15 October 2014 | Bangkok Post
Residents from eight provinces along the Mekong River filed for a court injunction to try to derail to controversial Xayaburi dam on the lower Mekong River.
Network of Thai People in the Eight Provinces of the Mekong Basin asked the Administrative Court to suspend a power-purchase agreement (PPA) signed by the Electricity Generating Authority of Thailand to buy 95% of the electricity to be generated by the hydroelectric dam that has stoked environmental and economic concern from Vietnam and Cambodia.
Villagers from eight provinces along the Mekong River protest outside the Supreme Administrative Court in June against a power-purchase agreement by the Electricity Generating Authority of Thailand to buy 95% of the electricity from the controversial Xayaburi dam in Laos. (Bangkok Post photo)
The Supreme Administrative Court on June 24 accepted a complaint from 37 river-area villagers asking Egat to respect community rights and comply with the 1997 constitution by arranging transparent public hearings, as well as health and environmental impact assessments before signing power purchase deals.
In accepting the case, the SAC said communities have the right to protect their livelihoods, which must be balanced with economic development. The court also cited the 1995 Mekong Agreement which requires the public to be notified about projects affecting the current in the Mekong River before they can proceed. The court further invited the plaintiff to file an administrative case concerning the protection of public interest.
"Given the transboundary environmental and social risks associated with the project, all construction and further investment should be halted until the court has made a final decision," Rattanamanee Polkla, a lawyer and Coordinator from the Community Resource Centre, which represents the Network, said in a statement released by the Save the Mekong coalition, a group of NGOs, academics, journalists and residents on each side of the Thai-Laos border supporting the network.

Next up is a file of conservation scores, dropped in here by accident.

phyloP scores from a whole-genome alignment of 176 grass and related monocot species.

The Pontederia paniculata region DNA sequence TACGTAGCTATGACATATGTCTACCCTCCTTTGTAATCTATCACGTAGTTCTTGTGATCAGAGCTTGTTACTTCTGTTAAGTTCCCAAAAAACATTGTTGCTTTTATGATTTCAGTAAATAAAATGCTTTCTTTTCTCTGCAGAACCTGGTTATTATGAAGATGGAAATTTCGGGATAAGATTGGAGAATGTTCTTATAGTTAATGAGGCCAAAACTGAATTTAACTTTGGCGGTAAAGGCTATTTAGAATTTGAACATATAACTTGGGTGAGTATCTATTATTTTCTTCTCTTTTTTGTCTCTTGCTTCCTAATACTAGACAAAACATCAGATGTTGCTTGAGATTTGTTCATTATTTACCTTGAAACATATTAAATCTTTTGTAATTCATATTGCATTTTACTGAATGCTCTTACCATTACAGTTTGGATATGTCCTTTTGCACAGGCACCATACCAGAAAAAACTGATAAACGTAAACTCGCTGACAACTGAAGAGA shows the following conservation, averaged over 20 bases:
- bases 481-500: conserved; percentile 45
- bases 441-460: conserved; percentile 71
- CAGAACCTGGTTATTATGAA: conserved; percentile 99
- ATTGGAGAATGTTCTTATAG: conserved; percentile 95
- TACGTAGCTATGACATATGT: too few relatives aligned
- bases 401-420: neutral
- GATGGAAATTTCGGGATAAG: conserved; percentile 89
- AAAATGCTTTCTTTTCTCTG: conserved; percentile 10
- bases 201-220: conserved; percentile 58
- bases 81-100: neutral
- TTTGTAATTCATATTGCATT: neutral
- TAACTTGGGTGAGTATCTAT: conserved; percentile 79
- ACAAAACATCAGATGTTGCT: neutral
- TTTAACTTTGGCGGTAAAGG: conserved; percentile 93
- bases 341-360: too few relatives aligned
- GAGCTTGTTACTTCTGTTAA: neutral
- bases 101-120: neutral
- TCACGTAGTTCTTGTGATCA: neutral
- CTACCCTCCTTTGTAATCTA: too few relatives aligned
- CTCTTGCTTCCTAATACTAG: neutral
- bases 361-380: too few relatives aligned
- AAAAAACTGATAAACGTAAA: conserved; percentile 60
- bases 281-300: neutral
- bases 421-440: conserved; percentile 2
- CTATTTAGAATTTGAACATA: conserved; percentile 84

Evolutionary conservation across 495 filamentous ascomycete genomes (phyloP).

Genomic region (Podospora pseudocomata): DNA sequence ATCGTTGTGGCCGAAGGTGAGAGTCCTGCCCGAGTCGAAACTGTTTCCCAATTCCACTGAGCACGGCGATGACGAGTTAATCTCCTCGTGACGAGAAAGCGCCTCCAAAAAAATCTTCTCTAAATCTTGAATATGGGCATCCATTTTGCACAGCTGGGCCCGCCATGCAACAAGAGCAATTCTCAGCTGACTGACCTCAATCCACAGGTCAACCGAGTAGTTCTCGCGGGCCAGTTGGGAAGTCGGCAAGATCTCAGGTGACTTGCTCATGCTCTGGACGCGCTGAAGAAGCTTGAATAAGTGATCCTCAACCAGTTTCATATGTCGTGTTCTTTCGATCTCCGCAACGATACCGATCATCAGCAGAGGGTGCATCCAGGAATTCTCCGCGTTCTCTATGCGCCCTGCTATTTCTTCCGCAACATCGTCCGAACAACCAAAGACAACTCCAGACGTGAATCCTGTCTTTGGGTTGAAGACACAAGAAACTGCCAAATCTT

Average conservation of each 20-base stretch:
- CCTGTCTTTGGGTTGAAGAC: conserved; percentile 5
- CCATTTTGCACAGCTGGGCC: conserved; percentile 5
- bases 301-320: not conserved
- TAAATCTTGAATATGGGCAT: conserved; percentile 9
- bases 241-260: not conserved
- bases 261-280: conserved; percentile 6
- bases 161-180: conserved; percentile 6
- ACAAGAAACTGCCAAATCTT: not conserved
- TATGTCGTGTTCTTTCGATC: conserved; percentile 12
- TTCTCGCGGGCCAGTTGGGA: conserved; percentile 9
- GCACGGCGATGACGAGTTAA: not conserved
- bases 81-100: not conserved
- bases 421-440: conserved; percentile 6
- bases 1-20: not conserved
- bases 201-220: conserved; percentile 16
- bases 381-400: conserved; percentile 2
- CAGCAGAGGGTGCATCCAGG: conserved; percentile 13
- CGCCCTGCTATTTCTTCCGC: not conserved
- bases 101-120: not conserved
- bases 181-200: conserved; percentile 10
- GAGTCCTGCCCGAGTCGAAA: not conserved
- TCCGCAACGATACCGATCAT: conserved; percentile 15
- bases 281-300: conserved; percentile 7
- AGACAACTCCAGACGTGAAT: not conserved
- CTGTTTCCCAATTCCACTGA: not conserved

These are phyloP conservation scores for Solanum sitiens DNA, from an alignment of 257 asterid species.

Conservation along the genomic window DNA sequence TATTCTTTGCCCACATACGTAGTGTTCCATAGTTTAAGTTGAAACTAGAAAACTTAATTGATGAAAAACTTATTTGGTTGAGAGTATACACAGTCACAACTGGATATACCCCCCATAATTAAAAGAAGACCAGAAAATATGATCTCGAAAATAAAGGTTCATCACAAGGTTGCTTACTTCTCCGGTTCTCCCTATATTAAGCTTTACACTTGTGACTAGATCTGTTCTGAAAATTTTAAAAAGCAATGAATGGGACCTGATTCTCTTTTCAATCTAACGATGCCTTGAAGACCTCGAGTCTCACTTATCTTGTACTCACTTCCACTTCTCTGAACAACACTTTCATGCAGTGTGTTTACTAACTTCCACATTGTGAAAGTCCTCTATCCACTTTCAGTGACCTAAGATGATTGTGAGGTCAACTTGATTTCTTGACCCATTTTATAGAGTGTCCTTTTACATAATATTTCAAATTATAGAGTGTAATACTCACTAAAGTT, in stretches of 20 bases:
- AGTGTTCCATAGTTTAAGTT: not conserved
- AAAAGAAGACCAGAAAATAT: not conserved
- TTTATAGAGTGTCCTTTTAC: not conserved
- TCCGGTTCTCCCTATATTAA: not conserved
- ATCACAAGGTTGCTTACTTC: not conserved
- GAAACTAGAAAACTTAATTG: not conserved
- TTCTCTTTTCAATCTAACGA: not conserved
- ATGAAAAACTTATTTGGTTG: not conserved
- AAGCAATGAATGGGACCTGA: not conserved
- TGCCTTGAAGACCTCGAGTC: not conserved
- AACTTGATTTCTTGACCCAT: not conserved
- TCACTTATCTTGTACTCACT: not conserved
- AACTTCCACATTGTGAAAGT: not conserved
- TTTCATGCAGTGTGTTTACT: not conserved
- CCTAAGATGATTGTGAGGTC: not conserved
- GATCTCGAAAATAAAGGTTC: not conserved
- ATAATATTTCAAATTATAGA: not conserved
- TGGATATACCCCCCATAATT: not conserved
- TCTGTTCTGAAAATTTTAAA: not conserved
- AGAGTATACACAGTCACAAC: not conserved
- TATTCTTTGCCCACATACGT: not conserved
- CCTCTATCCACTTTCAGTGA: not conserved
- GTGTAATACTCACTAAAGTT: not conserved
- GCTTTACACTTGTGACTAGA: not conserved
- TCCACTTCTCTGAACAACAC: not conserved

The coalition claimed Egat has "grossly overestimated" the amount of electricity Thailand needs, and "has not studied potentially cheaper or greener electricity generating options."
"Without the PPA, the Xayaburi dam is not economically viable," the group said.
Concerns acknowledged by the Administrative Court in June include impacts to the environment, water quality and quantity, water flow, and ecological balance of the Mekong basin. The network claims the eight riverside provinces would feel extensive impacts to "environmental quality, public health, sanitation, livelihoods, and other community interests."
"We assert the right of communities in the Mekong to further study of the impacts, access to information and public consultation. We condemn the Thai government's breaches of these rights during the signing of the Xayaburi Dam's PPA," Dang Dinh Bach, a lawyer and director of the Law and Policy of Sustainable Development Research Centre in Vietnam said in the coalition statement.
"This case sets a precedent for decisions over power agreements with transboundary implications and the fundamental responsibilities to conduct meaningful consultations and transboundary impacts assessments. We expect this lawsuit to be the first of many and we call on the Administrative Court to swiftly make a decision that the Xayaburi dam's PPA is illegal."